such let-offs as a matter of course, and during the long weary hours in
which I waited for the search-party I had much leisure to reflect on
that arrogant faith in luck which is the parent of so many disasters.

During the four months I spent on my back I dared not face the prospect
that I might never climb again. I refused to permit such a possibility.
None the less I looked forward with peculiar dread to the vision of
forbidden snows. The first mountain that I saw left me unmoved, though
I felt a pang of regret as the snow and fire of Ætna climbed above the
horizon of wave, for in happier days I had wandered up its tortured
slopes. But the snow-touched hills that swept down through vine and
olive to the sapphire belt of Nauplia’s bay stirred no longing to
penetrate into the recesses of ranges that seemed woven from the fabric
of dreams. It was otherwise at Garmisch. There the call proved too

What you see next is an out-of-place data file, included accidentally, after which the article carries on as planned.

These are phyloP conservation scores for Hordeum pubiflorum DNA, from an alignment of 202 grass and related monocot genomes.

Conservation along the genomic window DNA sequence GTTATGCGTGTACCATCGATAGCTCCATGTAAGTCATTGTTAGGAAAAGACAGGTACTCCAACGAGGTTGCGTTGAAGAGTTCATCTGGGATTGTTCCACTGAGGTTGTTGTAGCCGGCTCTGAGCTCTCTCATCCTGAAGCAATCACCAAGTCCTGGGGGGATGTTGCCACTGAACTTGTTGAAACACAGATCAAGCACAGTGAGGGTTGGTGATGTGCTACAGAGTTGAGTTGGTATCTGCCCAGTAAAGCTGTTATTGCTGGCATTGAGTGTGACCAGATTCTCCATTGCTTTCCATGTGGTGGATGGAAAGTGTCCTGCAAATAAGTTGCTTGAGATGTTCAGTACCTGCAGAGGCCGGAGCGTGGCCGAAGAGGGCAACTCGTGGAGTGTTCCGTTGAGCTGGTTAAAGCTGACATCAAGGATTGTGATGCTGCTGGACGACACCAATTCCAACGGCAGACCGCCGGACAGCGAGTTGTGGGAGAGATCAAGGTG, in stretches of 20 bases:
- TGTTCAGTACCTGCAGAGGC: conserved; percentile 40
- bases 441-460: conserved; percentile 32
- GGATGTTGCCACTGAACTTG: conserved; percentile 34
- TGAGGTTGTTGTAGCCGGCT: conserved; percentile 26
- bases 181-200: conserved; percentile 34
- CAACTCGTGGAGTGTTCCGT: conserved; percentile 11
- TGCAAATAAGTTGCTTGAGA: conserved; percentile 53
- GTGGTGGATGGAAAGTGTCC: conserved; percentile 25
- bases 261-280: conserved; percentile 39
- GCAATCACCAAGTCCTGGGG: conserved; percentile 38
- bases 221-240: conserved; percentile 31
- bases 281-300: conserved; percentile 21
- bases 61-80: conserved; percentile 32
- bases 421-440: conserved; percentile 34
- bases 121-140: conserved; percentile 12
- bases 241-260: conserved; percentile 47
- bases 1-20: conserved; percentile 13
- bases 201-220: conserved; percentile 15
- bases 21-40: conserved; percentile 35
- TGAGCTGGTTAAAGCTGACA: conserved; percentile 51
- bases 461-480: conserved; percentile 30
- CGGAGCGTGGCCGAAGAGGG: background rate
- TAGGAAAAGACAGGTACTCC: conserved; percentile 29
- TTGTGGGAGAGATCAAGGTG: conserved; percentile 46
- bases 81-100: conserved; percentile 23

strong; on two sticks I hobbled painfully up some three thousand feet,
and the delight of watching distant hills once more climbing into a
larger sky went to my head like wine.

The worst moment came at Berne. The thought of ‘Yesterday - many years
ago’ was never so insistent, never so sorrowful, as on the terrace
from which I had so often caught the first glad welcome of the snows.
I looked at the Oberland glowing in full sunlight beyond the roofs and
the morning mists:

‘Into my heart an air that kills
From yon far country blows;
What are those blue remembered hills,
What spires, what forms are those?

That is the land of lost content;
I see it shining plain.
The happy highways where I went,
And cannot come again.’

To lose and recapture is to make doubly precious. Some of the glamour
that haunted the first crossing of the snow-line clung to the first
tentative experiments on ski. And so in the summer past two hard-won
climbs have dispelled for ever the shadow of suspense that darkened
two years. I was working at Montana, but somehow the long greeting of
the White trinity that cast their spell from beyond the shadows of
the Val’ d’Anniviers made life a burden of vain regrets. I escaped
to Zermatt, and the same evening started for the Dent Blanche. As
I crossed the threshold of the Schönbuhl Hut I felt like an exile